This sequence of events reminds me of Joseph’s gift of dream interpretation which we’ve recently read about in Genesis 40:5-23 and particularly in Genesis 41:1-32. In both instances, the interpretation of dreams changed the course of people’s lives. When Joseph interpreted the dreams of Pharaoh, King of Egypt, the ultimate result was that Joseph was transformed from prisoner to ruler, the civilized world was saved from starvation, and the Children of Israel were gathered to Goshen in Egypt to sojourn in peace…and after Joseph’s death, to become slaves.

But what does the dream of Rav Raphael of Barshad tell us? Even the interpretation of Rav Pinchas of Koretz does not reveal exactly why Rav Raphael went from being “blackened” to “white with virtue and purity”. Was there something wrong with what he was studying or was he just studying too much? Some Christians might use this parable to say that the Jews in general study too much outside the realm of the Bible and that all we need is the Holy Spirit and the Gospels to guide us. However, if that’s true, then why do Christians study the Bible at all? If true, then why is there such a vast body of Christian Biblical scholarship available? Maybe it’s not the studying at all, as we’re about to discover.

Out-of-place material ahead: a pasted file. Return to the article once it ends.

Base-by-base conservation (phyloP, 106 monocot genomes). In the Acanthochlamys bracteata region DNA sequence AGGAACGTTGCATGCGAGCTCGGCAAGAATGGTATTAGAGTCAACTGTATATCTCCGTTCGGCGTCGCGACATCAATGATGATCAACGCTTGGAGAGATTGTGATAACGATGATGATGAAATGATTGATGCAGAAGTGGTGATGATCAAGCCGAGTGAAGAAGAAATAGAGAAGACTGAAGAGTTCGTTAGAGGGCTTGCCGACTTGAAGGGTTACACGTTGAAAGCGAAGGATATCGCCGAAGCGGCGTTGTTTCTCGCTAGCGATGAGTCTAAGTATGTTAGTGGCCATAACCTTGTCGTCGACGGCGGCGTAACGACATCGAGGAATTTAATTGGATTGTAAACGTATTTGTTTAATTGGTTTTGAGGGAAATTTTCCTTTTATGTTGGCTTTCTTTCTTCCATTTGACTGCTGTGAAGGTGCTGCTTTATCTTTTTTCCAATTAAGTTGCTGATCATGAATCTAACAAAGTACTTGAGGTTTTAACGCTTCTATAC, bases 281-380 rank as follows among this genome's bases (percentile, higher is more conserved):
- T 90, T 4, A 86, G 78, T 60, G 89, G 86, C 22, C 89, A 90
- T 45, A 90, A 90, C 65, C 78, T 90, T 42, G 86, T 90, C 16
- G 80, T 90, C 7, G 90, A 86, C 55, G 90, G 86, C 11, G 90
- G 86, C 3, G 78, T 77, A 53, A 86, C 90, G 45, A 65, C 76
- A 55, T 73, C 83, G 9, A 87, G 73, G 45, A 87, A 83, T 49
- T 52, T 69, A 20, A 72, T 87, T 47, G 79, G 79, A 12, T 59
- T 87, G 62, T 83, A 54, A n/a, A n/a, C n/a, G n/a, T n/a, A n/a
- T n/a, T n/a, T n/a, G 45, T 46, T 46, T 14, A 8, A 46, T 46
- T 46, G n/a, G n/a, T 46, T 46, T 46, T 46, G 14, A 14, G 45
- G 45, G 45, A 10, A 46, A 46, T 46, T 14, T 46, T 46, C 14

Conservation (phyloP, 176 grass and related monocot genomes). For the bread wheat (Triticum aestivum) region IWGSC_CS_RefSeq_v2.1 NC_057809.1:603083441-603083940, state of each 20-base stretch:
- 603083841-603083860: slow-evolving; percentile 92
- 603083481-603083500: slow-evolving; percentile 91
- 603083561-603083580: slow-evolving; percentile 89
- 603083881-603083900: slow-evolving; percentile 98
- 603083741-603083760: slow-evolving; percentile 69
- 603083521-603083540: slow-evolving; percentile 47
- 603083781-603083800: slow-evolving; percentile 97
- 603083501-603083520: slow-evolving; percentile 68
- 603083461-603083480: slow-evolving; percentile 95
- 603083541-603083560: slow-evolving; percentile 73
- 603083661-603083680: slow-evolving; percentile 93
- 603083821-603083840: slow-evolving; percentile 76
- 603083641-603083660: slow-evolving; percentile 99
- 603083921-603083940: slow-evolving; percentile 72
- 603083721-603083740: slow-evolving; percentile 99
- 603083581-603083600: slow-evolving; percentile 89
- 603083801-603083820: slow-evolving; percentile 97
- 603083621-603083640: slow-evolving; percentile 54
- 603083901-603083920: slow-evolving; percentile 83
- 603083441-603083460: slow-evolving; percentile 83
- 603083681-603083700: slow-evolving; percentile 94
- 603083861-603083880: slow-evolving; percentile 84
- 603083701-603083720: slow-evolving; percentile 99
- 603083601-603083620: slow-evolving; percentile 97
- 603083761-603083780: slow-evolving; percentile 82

Yesterday, I wrote a very short and simple meditation called God is in the Backyard. Not that God is literally hanging out beside the flower bed or the swing set, but that He is near at hand to all who call upon him.

The LORD is near to all who call on him,
to all who call on him in truth.
He fulfills the desires of those who fear him;
he hears their cry and saves them. –Psalm 145:18-19

By using the quotes above, I’m not disdaining serious study. Quite the opposite. I advocate a life of peering into the Word as well as the wisdom of the Sages in order to gain a clearer glimpse of the glory of God. In a sense, that was the goal of Moses as well. Moses, more than anything, wanted a greater understanding of God (according to the Sages, he didn’t literally want to see God’s face) and God granted Moses as much as a human being could comprehend.